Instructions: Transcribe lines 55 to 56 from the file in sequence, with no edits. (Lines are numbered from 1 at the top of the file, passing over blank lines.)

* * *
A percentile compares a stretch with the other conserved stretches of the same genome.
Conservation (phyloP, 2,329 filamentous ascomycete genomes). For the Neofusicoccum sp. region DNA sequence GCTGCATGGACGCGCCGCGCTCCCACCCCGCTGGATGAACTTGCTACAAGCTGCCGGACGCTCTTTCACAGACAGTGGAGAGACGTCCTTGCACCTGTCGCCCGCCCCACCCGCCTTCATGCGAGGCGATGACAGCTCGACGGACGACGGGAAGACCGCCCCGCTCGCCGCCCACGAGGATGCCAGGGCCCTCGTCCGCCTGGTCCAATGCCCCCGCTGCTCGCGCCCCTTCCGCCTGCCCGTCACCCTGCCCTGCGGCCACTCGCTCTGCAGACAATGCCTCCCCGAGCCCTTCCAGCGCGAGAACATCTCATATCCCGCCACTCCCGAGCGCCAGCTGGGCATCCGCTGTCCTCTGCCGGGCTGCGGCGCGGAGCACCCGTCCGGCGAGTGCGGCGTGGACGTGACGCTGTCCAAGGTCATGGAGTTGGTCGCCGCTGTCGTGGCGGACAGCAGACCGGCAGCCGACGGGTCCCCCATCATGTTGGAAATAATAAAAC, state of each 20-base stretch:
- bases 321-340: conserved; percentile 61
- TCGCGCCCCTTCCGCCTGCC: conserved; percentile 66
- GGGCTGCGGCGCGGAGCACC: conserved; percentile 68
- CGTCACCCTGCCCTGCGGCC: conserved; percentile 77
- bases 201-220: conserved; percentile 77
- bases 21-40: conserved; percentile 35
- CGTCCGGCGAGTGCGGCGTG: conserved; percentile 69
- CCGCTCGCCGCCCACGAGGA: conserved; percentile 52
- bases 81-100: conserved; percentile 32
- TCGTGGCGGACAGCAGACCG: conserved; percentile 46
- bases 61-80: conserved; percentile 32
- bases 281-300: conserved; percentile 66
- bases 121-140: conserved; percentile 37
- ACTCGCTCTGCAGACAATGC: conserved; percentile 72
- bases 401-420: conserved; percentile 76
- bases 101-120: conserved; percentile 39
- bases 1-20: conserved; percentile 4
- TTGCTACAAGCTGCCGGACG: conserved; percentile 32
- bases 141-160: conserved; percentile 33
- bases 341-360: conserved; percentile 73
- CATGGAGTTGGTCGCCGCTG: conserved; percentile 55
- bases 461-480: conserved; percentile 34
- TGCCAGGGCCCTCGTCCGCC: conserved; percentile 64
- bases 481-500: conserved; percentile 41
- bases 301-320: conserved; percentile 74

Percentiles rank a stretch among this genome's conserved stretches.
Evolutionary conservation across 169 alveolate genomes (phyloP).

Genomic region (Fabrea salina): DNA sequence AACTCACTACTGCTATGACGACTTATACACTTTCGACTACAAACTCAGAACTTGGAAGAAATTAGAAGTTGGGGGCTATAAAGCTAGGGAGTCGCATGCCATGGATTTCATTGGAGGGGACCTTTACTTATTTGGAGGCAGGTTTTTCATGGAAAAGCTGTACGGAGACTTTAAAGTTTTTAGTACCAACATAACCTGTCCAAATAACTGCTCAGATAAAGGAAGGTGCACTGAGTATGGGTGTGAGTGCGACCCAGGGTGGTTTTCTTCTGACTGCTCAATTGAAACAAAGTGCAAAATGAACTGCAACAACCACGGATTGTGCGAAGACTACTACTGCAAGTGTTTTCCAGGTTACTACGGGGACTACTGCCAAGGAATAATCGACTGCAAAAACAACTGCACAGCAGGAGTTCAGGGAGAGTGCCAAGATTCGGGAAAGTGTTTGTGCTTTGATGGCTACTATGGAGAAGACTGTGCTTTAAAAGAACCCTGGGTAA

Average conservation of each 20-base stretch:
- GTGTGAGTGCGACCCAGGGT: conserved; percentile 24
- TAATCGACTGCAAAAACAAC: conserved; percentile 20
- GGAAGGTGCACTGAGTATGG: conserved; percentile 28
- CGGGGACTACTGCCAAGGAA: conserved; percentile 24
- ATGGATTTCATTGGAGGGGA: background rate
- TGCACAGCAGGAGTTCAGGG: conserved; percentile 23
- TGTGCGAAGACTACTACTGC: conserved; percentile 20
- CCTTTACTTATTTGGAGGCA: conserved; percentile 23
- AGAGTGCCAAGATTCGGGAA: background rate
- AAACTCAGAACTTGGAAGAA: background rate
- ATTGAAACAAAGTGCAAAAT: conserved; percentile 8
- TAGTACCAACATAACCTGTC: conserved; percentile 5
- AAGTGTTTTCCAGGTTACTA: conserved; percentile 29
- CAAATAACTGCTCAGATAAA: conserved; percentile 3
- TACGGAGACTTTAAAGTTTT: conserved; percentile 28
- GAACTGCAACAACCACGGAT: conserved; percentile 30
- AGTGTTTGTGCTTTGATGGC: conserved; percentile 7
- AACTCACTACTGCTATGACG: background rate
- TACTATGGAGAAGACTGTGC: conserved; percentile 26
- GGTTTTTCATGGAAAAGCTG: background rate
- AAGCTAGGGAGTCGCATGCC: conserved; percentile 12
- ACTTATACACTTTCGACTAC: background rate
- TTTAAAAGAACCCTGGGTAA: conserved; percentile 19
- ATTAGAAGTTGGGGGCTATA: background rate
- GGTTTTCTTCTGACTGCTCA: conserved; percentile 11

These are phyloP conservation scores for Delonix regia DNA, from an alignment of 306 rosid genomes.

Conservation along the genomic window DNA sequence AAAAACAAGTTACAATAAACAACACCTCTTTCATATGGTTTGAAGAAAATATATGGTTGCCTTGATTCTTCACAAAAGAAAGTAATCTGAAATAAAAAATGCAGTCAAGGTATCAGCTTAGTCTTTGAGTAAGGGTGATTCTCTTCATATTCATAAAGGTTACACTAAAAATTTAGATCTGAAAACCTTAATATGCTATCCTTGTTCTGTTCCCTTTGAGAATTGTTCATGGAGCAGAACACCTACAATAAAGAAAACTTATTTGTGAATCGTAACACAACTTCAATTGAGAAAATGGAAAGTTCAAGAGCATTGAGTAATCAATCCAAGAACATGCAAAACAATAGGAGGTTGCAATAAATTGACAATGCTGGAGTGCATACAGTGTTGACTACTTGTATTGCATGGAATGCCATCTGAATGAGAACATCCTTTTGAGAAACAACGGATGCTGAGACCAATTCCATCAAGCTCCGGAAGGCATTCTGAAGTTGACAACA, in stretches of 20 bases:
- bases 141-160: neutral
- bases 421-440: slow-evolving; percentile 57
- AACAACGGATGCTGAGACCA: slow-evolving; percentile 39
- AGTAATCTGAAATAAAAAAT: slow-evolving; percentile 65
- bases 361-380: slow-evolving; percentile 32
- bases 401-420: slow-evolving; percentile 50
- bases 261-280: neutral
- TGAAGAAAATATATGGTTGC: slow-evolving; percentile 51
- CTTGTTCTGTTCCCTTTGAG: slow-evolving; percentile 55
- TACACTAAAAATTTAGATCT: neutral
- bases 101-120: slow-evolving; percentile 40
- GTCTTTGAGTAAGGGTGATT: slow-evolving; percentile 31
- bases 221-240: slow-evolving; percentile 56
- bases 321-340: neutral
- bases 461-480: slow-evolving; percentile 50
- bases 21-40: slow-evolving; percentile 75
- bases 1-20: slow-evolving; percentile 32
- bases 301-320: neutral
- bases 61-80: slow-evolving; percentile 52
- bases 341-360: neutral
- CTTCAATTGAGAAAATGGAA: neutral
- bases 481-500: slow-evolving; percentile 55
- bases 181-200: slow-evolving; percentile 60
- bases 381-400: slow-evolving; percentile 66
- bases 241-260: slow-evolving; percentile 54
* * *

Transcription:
- ATTAGAAGTTGGGGGCTATA: background rate
- GGTTTTCTTCTGACTGCTCA: conserved; percentile 11